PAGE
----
Wednesday's agreement between the United States and China on cutting greenhouse gas emissions could have lasting implications for the entire world. Here are some important things to know.
What are greenhouse gas emissions?
These gases come from primarily from electricity production and transportation but also from agriculture, commercial businesses and residences. In the United States, the burning of coal and natural gas for electricity production contributes to the majority of greenhouse gas buildup in the atmosphere, which in turn contributes to climate change. Thirty-two percent of 2012 greenhouse gas emissions came from electricity production and 28% from transportation such as cars, buses and trains, according to the Environmental Protection Agency.
Who creates the most greenhouses gases?
The United States and China are the largest emitters of greenhouse gases in the world and account for more than a third of global greenhouse gases, according to the EPA. Some experts on climate change argue that such an agreement will set a tone for the rest of the world.
What is the agreement between the United States and China?
President Obama created a new target to cut greenhouse gas emissions at least 26% from 2005 levels by 2025, a move that would double the country's current pace of reduction. Meanwhile, Chinese President Xi Jinping has agreed that China will aim to make its carbon emissions peak by 2030 and to get 20% of its energy from zero-carbon-emission sources, such as wind and solar.
Will the deal put the planet on track to avoid the worst consequences of global warming?
Not by itself. Other big emitters, most notably India and Russia, would have to make similarly ambitious cuts.
Will this agreement hold up?
It's hard to tell. The agreement comes after several months of dialogue between the countries despite a tense relationship that stems from spying and an elevated level of distrust between Beijing and Washington. Moreover, Obama's term as president ends in 2016, and any successor could change the course of the United States.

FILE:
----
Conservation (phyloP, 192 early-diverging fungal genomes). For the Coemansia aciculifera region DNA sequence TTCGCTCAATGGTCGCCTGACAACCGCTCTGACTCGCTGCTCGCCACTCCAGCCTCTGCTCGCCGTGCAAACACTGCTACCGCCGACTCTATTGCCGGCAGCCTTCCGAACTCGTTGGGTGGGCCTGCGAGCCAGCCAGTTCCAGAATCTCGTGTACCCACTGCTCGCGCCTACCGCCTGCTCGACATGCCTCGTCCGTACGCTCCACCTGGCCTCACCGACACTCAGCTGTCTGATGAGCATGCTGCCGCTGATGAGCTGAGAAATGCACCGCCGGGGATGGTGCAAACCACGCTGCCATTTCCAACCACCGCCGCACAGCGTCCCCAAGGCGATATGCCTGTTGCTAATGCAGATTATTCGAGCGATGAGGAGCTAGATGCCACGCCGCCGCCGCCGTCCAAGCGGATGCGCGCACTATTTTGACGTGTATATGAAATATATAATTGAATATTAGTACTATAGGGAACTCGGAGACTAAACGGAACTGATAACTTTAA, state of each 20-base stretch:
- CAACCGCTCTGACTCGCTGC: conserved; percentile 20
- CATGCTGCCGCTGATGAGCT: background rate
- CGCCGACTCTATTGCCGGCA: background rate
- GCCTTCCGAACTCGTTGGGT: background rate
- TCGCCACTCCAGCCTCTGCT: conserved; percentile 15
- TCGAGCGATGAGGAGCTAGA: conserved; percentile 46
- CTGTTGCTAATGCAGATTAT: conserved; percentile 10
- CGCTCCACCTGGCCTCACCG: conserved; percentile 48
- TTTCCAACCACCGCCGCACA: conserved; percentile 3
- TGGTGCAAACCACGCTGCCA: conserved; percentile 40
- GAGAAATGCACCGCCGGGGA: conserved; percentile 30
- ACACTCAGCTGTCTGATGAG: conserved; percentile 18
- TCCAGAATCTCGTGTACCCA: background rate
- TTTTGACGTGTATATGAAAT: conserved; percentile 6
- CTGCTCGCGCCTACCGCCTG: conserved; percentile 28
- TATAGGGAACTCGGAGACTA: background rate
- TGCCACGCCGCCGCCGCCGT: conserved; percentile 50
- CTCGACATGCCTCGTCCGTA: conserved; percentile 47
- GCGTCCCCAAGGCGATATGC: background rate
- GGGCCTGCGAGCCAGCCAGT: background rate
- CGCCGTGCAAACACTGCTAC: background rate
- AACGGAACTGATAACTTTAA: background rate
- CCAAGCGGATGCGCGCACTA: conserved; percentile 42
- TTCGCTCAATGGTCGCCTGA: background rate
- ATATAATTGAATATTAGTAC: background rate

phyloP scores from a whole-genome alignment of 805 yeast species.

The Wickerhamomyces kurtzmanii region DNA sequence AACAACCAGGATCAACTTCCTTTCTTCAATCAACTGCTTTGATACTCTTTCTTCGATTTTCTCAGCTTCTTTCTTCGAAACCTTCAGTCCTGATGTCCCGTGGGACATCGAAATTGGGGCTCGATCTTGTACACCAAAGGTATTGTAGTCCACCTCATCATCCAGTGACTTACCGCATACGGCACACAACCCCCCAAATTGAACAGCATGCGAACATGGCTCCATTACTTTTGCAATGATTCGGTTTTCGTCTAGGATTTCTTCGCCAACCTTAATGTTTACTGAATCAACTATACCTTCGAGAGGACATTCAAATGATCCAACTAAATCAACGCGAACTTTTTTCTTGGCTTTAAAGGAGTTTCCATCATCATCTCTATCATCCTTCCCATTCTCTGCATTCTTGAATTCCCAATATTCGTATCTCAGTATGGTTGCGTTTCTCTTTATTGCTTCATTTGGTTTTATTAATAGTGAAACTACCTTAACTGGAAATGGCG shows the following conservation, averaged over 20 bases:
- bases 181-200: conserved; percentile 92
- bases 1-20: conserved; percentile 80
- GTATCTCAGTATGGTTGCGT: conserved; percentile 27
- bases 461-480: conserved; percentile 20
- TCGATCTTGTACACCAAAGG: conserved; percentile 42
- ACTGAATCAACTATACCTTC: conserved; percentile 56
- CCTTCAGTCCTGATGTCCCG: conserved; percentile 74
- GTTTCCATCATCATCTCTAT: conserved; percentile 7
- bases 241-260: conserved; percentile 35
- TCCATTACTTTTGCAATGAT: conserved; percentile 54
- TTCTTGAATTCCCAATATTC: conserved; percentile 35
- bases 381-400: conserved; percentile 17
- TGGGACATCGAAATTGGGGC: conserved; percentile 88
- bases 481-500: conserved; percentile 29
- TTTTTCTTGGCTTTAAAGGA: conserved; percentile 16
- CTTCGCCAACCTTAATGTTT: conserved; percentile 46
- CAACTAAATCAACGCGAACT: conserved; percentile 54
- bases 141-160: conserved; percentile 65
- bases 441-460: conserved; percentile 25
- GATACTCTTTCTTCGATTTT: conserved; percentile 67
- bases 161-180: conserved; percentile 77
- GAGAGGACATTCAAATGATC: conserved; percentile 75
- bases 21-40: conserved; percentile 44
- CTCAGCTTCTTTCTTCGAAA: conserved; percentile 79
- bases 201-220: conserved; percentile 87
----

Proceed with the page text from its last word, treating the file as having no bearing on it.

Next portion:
How can the U.S. accomplish its goal?
Obama can either propose legislation or use executive powers to set the U.S. on a path toward meeting the emissions goal. The White House has not indicated which route or routes it will take.
What are environmental groups saying?
"These landmark commitments to curtail carbon pollution are a necessary, critical step forward in the global fight against climate change. We look forward to working with both governments to strengthen their efforts — because we are confident that both can achieve even greater reductions." — Frances Beinecke, president of the Natural Resources Defense Council
"Together these announcements send a clear signal to the private sector and the financial markets on where global policy is now heading. Thus these announcements have the potential to unleash and accelerate the kinds of entrepreneurship and innovation needed to propel all economies towards ever greater levels of ambition — if not significantly exceeding their ambitions — en route to a low-carbon, resilient world over coming years and decades." — Christiana Figueres, executive secretary of United Nations Framework Convention on Climate Change
What are U.S. politicians saying?
The debate over causes for climate change falls largely along party lines, and Republicans in Congress quickly vowed to undermine the deal. Here's what some politicians told the Los Angeles Times the day the pact was announced:
"History may look back and say this was the turning point on climate." — Rep. Henry A. Waxman (D-Beverly Hills), a ranking member of the House Energy Committee
"The agreement requires the Chinese to do nothing at all for 16 years while these carbon emissions regulations are creating havoc on my state and other states around the country. The president continues to send signals that he has no intention of moving towards the middle." — Sen. Mitch McConnell (R-Ky.), incoming Senate majority leader